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United Nations sounds alarm bell on drug-resistant infections

United Nations sounds alarm bell on drug-resistant infections

According to a new report from a United Nations Committee, antibiotic resistance levels are at an all time high and are the reason behind common infections becoming difficult to treat. The report adds that simple life-saving surgeries are increasingly becoming risky and life threatening because of lack of post operative effective antibiotic coverage. The authors write that the resistance shown against antibiotics, anti-virals, anti-fungals and anti-protozoal drugs has become a global phenomenon and could be called a “global crisis”.

A One Health response to address the drivers and impact of antimicrobial resistance

The committee called the Ad hoc Interagency Coordination Group on Antimicrobial Resistance comprised on scientific experts and representatives of major UN scientific agencies. They gathered in March 2017 and were asked to prepare guidelines to tackle the global problem of antibiotic resistance. The team writes in their report published this week (29th April 2019)  that antibiotic and other drug resistance is directly responsible for around 700,000 deaths annually per year. Of these 230,000 deaths occur due to multidrug-resistant tuberculosis. They speculate that if action is not taken, by 2030, drug resistant illnesses could lead to around 10 million deaths each year. The US Centers for Disease Control and Prevention (CDC) also adds that antibiotic resistant infections affect around 2 million Americans each year and of these 23,000 deaths are seen.

The report emphasizes on steps to prevent resistance not only among humans but also among animals and plants by preventing misuse and overuse of the existing antimicrobial agents. This is the first step to reducing resistance they write. They add that risk factors for spread of antimicrobial resistant pathogens include poor infection control, poor hygiene, poor sanitation, lack of access to clean water, lack of disease and infection prevention, lack of adequate and timely healthcare, inadequate vaccination, lack of diagnostic facilities, malnutrition, food safety and lack of good waste management systems etc.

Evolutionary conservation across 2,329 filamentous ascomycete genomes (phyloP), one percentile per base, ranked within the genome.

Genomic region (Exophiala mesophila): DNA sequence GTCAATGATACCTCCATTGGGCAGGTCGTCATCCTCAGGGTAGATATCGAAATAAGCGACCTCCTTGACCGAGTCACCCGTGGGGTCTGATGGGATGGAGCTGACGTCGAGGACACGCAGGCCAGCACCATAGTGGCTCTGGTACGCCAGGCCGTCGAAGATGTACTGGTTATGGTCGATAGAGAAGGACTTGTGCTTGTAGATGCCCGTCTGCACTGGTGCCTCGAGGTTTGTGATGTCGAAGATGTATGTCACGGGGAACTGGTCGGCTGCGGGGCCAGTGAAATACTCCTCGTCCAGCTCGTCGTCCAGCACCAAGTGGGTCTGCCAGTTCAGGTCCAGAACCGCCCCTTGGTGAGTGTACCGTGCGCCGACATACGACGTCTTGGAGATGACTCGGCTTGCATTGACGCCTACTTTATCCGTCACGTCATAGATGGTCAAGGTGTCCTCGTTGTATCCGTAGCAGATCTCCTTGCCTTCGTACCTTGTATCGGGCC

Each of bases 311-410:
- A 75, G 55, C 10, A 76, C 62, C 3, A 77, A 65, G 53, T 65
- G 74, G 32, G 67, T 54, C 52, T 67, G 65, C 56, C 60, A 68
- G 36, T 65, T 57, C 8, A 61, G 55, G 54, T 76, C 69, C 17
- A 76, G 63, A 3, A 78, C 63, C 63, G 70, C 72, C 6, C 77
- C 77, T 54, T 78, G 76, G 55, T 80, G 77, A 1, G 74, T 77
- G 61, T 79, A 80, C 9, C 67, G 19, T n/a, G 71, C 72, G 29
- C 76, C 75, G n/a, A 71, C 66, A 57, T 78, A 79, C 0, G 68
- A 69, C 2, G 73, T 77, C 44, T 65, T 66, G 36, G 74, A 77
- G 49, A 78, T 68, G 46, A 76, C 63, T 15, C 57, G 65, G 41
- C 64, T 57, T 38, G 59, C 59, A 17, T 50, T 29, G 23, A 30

The Interagency Coordination Group writes that to address antimicrobial resistance the united efforts should be clean water, food safety, good sanitation, sustainable production and consumption and improved health. The report emphasized on “One Health”. According to the World Health Organization (WHO), to combat antimicrobial resistance more antimicrobial drugs should be developed. The agency says that there are several drugs that are being developed but of these only around 14 percent would actually be deemed safe and effective to be used in humans.

This present report recommends five steps to combat antimicrobial resistance. These steps include;

  • Implementation of One Health National Antimicrobial Resistance Action Plans on a more aggressive and prioritized mode
  • Development of new antimicrobials
  • Collaboration for more effective joint global action. Global awareness
  • Investment for sustainable response to antimicrobial resistance and phasing out indicrimate use of antibiotics in agriculture
  • Global governance, regulatory actions and improving accountability

Tedros Adhanom Ghebreyesus, WHO Director-General and Co-Chair of the IACG, on the report made a statement saying, “We are at a critical point in the fight to protect some of our most essential medicines. This report makes concrete recommendations that could save thousands of lives every year.”

Amina Mohammed, UN Deputy Secretary-General and Co-Chair of the IACG, in a statement said, “Antimicrobial resistance is one of the greatest threats we face as a global community. This report reflects the depth and scope of the response needed to curb its rise and protect a century of progress in health. It rightly emphasizes that there is no time to wait, and I urge all stakeholders to act on its recommendations and work urgently to protect our people and planet and secure a sustainable future for all.”